NBA's schedule might have caused more injuries, but any correlation to ACL tears unlikely

Associated Press/The Washington Post—April 29, 2012

“There is no evidence that wear and tear, or that kind of issue, playing too much, really has any correlation with ACL injuries in any sport that we’ve ever studied,” Dr. David Altchek from Hospital for Special Surgery in New York said Sunday.

Derrick Rose, last season’s MVP, was hurt in the final minutes of Chicago’s Game 1 victory over Philadelphia, and the Knicks’ Iman Shumpert went down a short while later. The blame game started soon after, with many pointing the finger at the hectic post-lockout schedule.

Altchek argues that too much playing could actually make a player less susceptible to the injuries that Rose and Shumpert sustained, because they might lack the type of explosiveness it takes to blow out a knee ligament.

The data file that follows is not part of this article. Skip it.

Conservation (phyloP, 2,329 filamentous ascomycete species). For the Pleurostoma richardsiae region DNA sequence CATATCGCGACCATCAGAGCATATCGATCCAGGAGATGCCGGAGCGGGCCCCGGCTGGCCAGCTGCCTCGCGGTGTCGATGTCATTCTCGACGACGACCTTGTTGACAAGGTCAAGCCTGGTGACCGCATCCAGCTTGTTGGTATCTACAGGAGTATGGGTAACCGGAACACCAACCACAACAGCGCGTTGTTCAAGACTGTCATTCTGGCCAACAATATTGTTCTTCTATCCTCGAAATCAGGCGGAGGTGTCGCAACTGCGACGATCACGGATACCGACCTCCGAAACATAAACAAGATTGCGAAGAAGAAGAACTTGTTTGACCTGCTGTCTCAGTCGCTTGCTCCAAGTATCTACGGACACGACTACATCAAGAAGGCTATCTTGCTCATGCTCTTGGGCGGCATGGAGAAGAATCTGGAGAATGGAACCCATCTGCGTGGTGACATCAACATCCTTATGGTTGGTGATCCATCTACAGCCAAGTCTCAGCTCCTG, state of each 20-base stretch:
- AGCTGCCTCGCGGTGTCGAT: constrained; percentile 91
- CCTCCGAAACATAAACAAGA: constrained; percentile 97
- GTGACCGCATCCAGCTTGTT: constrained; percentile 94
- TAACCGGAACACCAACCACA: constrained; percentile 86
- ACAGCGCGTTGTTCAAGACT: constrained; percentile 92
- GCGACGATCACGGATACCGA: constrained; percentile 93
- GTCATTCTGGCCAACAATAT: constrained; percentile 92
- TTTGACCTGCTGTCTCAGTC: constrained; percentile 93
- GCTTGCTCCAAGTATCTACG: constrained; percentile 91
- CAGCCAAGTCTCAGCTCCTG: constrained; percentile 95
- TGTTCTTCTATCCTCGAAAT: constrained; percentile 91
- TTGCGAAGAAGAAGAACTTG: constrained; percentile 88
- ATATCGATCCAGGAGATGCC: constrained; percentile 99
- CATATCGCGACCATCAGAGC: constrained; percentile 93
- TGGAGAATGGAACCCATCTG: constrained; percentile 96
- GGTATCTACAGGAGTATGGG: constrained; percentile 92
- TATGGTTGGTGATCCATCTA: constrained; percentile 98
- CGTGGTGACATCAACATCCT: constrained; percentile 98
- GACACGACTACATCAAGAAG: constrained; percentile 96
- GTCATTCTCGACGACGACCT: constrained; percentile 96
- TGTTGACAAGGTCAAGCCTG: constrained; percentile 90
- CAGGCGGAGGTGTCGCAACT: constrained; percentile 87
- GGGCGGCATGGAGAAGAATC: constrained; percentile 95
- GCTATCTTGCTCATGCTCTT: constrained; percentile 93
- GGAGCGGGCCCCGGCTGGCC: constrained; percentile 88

“In fact, I think if you’re tired, you’re a lot less likely to tear your ACL because you’re not going to be as explosive,” said Altchek, who has operated on players such as Josh Howard, David West and Purdue’s Robbie Hummel, and been a consultant for the NBA.

The revised schedule amounted to about two extra games a month for teams, from 14 to 16. Though the league said the injury rate was about the same as in a normal 82-game season, players say they felt a difference.

Alchek said ACL tears, far more common in female athletes, are scary injuries in that there’s little explanation for how to prevent them. He said the non-contact version that both Rose and Shumpert sustained are often more prevalent in the strongest, healthiest athletes.

Contact ACL tears, Altchek said, are the kind that can happen to a football player hit on the side of the knee. But Rose was jumping to stop when he was injured, and Shumpert was trying to maneuver with a behind-the-back dribble when he crumbled to the court.

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